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   Technology StocksOLED Universal Display Corp

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From: I'manoledguy6/24/2021 7:04:02 PM
1 Recommendation   of 28915

Samsung, LG to likely spend conservatively in new OLED lines in 2nd half

  • Gijong Lee 2021.06.24 19:05

  • Korean equipment makers expecting low orders
    Image: Samsung Display
    Samsung Display and LG Display are expected to spend conservatively on expanding their OLED production capacities in the second half of the year, according to multiple sources working at South Korean equipment makers.

    There are some expectations that the pair may start investing more on OLED panels from increased use of the panels in a variety of sectors and new customers, but market conditions remain uncertain, which means they will likely spend conservatively, the sources said.

    Samsung Display is expected to start spending to convert its L7-2 liquid crystal display (LCD) line into a one for smartphone OLED panels. The company is reviewing whether it would spend on OLED panels for IT application (that is, for PCs) at the current time.

    Meanwhile, LG Display is reviewing whether to invest in an IT OLED line and a Gen 10.5 (2940x3370mm) OLED line

    Samsung Display is planning to remove all LCD related equipment from L7-2 by next month. The line will converted to a Gen 6 (1500x1850mm) flexible OLED line. It will expanding the OLED line in two stages. The first in the second half of this year will add 15,000 substrates per month in capacity. Another 15,000 substrates per month will be added in the first half of 2022.

    However, the line will only manufacture low-temperature polycrystalline silicon (LTPS) thin-film transistor (TFT) OLED. This is because the company is using LTPS TFT equipment enough for 30,000 substrates per month left over from its A3 line, which has now been converted to produce low-temperature polycrystalline oxide (LTPO) TFT OLED. The conversion of L7-2 will allow Samsung Display its product rate for LTPS TFT OLED.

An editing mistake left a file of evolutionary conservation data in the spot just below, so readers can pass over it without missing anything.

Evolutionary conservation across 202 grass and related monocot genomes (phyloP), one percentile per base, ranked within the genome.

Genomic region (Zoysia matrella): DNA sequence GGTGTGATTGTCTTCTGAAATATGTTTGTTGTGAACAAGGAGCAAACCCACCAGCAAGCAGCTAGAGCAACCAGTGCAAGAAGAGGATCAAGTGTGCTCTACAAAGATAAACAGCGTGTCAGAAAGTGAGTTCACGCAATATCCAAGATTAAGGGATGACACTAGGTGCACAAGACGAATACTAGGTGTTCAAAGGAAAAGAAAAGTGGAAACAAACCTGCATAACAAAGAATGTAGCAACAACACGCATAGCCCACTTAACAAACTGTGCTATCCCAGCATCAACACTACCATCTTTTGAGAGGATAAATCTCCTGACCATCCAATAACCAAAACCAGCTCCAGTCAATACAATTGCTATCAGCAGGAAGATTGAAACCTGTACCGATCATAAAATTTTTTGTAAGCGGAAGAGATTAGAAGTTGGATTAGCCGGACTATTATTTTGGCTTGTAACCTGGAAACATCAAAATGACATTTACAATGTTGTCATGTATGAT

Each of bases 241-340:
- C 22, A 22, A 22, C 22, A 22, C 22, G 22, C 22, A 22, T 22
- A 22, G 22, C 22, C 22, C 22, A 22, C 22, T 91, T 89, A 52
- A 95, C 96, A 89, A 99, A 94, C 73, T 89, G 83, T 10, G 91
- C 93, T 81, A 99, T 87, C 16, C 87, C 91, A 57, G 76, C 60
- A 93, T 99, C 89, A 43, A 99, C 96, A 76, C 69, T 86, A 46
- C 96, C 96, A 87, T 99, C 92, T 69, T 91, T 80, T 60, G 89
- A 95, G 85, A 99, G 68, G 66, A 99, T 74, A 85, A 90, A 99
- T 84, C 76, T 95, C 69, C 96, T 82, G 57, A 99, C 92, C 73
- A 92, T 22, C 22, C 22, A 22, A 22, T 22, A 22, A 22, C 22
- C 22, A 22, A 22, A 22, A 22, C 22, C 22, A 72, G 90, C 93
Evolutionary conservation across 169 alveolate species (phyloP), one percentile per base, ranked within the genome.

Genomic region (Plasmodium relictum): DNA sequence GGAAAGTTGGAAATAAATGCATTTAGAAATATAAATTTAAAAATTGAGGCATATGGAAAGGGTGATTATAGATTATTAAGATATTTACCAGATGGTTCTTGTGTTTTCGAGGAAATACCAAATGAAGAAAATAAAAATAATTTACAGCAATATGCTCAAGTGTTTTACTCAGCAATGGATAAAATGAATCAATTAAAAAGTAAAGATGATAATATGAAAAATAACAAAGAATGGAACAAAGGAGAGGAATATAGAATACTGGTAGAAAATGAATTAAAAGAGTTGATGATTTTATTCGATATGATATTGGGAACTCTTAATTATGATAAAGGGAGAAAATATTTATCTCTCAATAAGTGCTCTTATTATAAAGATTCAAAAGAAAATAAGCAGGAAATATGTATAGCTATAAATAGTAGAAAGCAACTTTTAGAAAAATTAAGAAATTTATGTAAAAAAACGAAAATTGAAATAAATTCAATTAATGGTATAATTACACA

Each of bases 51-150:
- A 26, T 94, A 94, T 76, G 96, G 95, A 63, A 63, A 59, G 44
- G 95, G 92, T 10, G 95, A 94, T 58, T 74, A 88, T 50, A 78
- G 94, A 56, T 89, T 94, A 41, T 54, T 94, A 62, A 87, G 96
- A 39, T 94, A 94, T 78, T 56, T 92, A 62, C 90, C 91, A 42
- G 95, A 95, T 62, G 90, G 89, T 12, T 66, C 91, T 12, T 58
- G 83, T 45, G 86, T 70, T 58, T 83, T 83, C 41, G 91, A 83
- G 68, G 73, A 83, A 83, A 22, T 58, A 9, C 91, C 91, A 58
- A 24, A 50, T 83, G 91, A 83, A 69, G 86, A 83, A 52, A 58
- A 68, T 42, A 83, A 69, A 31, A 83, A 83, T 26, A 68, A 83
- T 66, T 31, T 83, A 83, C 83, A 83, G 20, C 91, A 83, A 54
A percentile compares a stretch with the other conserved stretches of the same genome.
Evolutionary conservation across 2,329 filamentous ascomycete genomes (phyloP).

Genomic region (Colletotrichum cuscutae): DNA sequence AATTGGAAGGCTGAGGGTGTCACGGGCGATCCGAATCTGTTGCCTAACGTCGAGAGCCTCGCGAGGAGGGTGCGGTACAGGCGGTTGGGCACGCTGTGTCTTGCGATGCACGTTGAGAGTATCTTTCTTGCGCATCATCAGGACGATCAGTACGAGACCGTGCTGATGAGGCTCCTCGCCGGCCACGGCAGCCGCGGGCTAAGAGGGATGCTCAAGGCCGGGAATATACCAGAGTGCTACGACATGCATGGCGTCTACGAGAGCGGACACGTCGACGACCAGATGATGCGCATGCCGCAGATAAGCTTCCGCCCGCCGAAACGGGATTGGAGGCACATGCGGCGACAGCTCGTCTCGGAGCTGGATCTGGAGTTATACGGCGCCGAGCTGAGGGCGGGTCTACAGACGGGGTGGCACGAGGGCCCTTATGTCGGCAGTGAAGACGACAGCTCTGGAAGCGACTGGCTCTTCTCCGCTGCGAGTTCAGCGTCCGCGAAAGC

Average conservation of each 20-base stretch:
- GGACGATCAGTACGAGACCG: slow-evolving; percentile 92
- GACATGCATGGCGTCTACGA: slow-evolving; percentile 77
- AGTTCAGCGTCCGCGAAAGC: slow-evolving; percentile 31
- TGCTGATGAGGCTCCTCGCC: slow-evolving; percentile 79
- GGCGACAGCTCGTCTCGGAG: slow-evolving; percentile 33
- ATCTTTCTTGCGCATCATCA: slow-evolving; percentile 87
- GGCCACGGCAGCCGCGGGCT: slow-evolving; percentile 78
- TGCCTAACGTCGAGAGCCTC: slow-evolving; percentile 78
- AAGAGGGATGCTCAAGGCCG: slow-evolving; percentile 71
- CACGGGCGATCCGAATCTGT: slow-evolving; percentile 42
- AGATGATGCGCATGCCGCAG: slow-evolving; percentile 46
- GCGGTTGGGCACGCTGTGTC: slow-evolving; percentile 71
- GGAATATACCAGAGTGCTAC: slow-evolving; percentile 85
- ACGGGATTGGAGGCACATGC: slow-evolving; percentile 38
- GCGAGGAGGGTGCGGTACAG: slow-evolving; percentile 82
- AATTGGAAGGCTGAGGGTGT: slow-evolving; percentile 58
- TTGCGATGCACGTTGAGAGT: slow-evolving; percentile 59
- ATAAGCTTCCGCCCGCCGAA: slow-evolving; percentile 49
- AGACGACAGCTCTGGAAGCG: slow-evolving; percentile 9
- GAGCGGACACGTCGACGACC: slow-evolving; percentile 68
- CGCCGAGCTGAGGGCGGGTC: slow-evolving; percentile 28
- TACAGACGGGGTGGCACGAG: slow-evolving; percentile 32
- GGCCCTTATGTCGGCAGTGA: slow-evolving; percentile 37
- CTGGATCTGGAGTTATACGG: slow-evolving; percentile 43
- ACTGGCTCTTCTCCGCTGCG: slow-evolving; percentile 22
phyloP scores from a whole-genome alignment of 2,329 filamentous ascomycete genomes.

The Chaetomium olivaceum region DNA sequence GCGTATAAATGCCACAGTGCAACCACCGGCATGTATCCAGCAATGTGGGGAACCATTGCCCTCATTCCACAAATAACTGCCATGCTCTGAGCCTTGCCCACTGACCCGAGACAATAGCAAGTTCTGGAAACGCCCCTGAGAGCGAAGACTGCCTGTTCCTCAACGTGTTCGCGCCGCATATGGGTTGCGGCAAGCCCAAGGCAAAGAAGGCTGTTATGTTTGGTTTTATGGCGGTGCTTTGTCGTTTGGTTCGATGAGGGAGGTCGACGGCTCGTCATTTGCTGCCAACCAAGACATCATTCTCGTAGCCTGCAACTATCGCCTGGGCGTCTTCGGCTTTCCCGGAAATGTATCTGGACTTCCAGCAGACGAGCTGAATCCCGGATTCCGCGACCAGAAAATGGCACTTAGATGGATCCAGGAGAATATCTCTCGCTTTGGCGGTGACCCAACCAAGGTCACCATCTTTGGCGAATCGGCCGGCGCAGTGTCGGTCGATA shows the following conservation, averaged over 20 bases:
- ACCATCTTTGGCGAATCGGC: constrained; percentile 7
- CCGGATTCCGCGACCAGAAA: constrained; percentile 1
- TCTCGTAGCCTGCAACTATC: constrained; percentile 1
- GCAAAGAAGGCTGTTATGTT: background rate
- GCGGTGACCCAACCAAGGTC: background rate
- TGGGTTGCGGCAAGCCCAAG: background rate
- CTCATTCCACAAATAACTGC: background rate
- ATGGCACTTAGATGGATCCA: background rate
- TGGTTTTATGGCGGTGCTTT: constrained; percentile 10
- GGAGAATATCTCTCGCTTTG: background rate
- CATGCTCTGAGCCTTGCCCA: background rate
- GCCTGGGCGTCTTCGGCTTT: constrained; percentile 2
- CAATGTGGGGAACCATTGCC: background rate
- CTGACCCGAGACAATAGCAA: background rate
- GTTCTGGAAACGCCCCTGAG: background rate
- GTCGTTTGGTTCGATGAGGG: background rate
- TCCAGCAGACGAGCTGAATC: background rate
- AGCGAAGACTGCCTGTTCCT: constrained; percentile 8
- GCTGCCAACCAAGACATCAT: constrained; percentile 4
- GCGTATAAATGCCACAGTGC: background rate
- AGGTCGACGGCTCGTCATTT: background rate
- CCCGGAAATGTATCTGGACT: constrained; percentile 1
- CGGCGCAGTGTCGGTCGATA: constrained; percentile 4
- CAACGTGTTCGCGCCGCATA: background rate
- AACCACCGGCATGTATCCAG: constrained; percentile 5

At A3, the LTPO TFT OLED are being made for Galaxy smartphones and iPhones.

    For IT OLED panels, Samsung Display is considering converting its L8-1-2 LCD line, or using its A5 line, which has halted production temporarily as of now. Samsung Display has been developing the equipment needed IT OLED with a partner. It is waiting to place orders for them. If Samsung Display decides to give the go-ahead for the IT OLED line, spending will likely start in the first half of 2022.

    Meanwhile, Samsung Display is yet spend more on quantum dot (QD)-OLED. It will likely decide whether to spend more on QD-OLED capacity after customer review is completed, as well as when production of the panels start at its current capacity in the fourth quarter. Q1 line, where QD-OLED panels are made, currently has a capacity of 30,000 Gen 8.5 (2200x2500mm) per month. Q1 line was previously the L8-1-1 line that use to manufacture LCD.

    LG Display is likely to invest in a new IT OLED line first before a new Gen 10.5 line. The IT OLED line will manufacture OLED panels for Apple’s iPad. Cupertino is planning to launch an iPad with a OLED panel for the first time next year. Samsung Display will be the sole supplier of OLED panels for the tablet. LG Display will start supplying in 2023. LG Display is currently making samples of IT OLED panels and testing the,